Mid-South When Dan West started looking at peanuts as an alternate crop for his rotation, it was just that, a rotation crop. At that point he had no intention of making peanuts the major focus of his operation. Sixteen years later it is the crop that provides the financial stability and viability for his operation that all growers strive for. West shoots for 750 acres of peanuts on his north Mississippi operation and averages approximately 5,500 pounds per acre. All his peanuts are dryland farmed. The grades for the Georgia-06G variety he favors on his drouthy ground average in the high 70s. He has farmed for the last several years with his grandson, Pallas Fair, 24, who ran the planter this year with

a tablet application, in addition to the GPS guidance system.West has noted that much of the success of his operation has come with the cooperation of other successful peanut growers who have helped him refine his operation. He said the advice he got from former Peanut Efficiency Award winners Joe Morgan and Van Hensarling, was some of the best advice he received. Brian Atkins of Birdsong Peanuts says, “He is a pioneer in peanuts in north Mississippi…He was the innovator that started to grow them here and then showed other farmers that we could grow peanuts in this area.”

Southwest In 2020, Tony Dill produced a careerbest in peanut production, yielding nearly 7,000 pounds to the acre on one of his Terry County, Texas, farms. Not only was it a record crop for him but at his buying point as well. But Tony never got to harvest that personal best peanut crop. Tony Dill lost his life to COVID-19 on Oct. 23, 2020. While Dill was in the hospital and in the days following his death, his community, family and friends converged on his fields, digging and combining his

peanuts — an act of love repeated in November as more than 100 volunteers also harvested his cotton. “He set records at our buying point for the most peanuts ever made, the most peanuts harvested,” says his son Ryan Dill. “He always wanted to be the best and he got one last kick. He’s the best there is.” Last year, Tony grew 360 acres of peanuts with Runner types Georgia 09B and GA-16 and Virginia’s, Wynne and ACI 442. His average yield per acre was 5,353 pounds. Timing and clean fields were a priority to Tony. “He was big on timing,” Ryan said. Important ingredients to Tony’s peanut production were inoculants, preseason fertilizer, Sonalan, fungicides to treat pod rot, Velum and crop rotation. Water management also was key, concentrating his irrigation on his peanut acres during last year’s drought. “He gave 100 percent every year, every time,” said his wife, Donna Dill. “He would have been shocked (at the yields). He didn’t think it was going to be a very good year because it was so dry.”  Rਅਐ਒ਉ਎ਔਅ਄ Wਉਔਈ Pਅ਒਍ਉਓਓਉਏ਎ F਒ਏ਍ Fਁ਒਍ P਒ਅਓਓ

2020 Peanut Efficiency Winners The 2020 Farm Press Peanut Efficiency winners were announced last year but unable to be recognized in person by Farm Press, due to COVID-19, until the 2021 Southern Peanut Growers Conference. The 2020 winning growers follow finely tuned production systems tailored to specific growing conditions. The winners all practice sustainable production practices and take advantage of every system available to improve production efficiency. The 2020 winners include Mark, Tim and Michael Mullek, Lower Southeast Region winners from Summerdale Alabama; Kirk Jones, Upper Southeast Region winner from Windsor, Virginia; Van Hensarling, Mid-South Region from Richton, Mississippi; and Aaron and Glen Martin, Southwest Region winner from Wellman, Texas. The 2020 Peanut Efficiency Winners were recognized during the 2021 Southern Peanut Growers Conference in July. Those in attendance pictured left to right, Michael, Mark, Joe and Betty Mullek, Aaron and Glen Martin, and Kirk Jones.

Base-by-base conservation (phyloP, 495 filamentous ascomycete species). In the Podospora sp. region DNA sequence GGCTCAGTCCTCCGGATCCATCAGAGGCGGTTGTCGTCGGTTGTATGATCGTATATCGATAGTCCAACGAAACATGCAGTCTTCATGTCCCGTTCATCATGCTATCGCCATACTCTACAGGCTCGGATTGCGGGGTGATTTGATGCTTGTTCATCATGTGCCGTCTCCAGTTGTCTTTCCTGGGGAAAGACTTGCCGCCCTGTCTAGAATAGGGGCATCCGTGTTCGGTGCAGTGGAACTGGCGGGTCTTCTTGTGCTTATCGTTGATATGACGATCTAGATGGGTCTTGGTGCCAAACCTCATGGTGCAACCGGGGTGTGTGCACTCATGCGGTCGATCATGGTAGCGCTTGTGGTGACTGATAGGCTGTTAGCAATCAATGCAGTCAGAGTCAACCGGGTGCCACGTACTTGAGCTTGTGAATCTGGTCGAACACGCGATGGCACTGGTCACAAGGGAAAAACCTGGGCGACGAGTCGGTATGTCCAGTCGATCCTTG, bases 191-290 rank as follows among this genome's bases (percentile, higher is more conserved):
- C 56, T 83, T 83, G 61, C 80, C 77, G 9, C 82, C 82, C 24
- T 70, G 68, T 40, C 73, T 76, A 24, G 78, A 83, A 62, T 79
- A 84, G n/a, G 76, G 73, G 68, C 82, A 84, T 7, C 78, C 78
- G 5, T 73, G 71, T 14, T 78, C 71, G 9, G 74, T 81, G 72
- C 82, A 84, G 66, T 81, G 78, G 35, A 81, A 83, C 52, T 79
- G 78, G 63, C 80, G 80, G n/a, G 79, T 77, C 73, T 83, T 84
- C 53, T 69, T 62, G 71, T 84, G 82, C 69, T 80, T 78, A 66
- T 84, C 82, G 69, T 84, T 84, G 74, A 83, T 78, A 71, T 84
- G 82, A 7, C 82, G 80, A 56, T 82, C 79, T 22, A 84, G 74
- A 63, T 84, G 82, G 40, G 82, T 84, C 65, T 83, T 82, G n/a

A full story on the 2020 winners appeared in the October/November 2020 issue of the Southeastern Peanut Farmer.

October/November 2021 Southeastern Peanut Farmer


Washington Outlook by Robert L. Redding Jr.

Meredith McNair Rogers represents USPF at General Farm Commodities and Risk Management Subcommittee

U.S. House of Representatives Approves Peanut Projects

Meredith McNair Rodgers, Camilla, Georgia, spoke at the round table hosted by the U.S. House Agriculture Committee General Farm Commodities and Risk Management Subcommittee. Representing the U.S. Peanut Federation, Rodgers provided feedback from the 2018 Farm Bill policies and their effect on U.S. peanut growers and the peanut industry. “Today I am representing the United States Peanut Federation. USPF is comprised of the Southern Peanut Farmers Federation, the American Peanut Shellers Association, and the National Peanut Buying Points Association. The Price Loss Coverage (PLC) program, included in the 2018 Farm Bill, works for U.S. peanut growers and the peanut industry. Today, I want to update you on the state of peanut growers as it relates to the current PLC program. In addition to the yearly increases in input costs, my family farm has experienced significant cost increases this planting and harvesting season. The cost of fertilizer for our peanut crop has doubled this year. Along with these unforeseen expenses, our heavy machinery has also spiked in both cost and demand. As many of you know, the equipment necessary for growing peanuts can only be used for the planting and harvesting of peanuts, such as a digger, shaker and a picker. The Center for Rural Prosperity and Innovation at Abraham Baldwin Agricultural College, in Tifton, Georgia, maintains the U.S. Representative Peanut Farms database covering all the peanut production regions. A preliminary examination of the Georgia representative farms indicates that variable costs per acre, for irrigated peanut production, have increased approximately 6.4 percent since 2017. In contrast, the whole farm costs for repairs-maintenance have increased approximately 33 percent since 2017. In addition, the part-time labor costs that are needed during planting and harvesting of the crops has seen an increase of approximately 95 percent since 2017. These additional unaccounted operational costs have a significant impact on family farms.”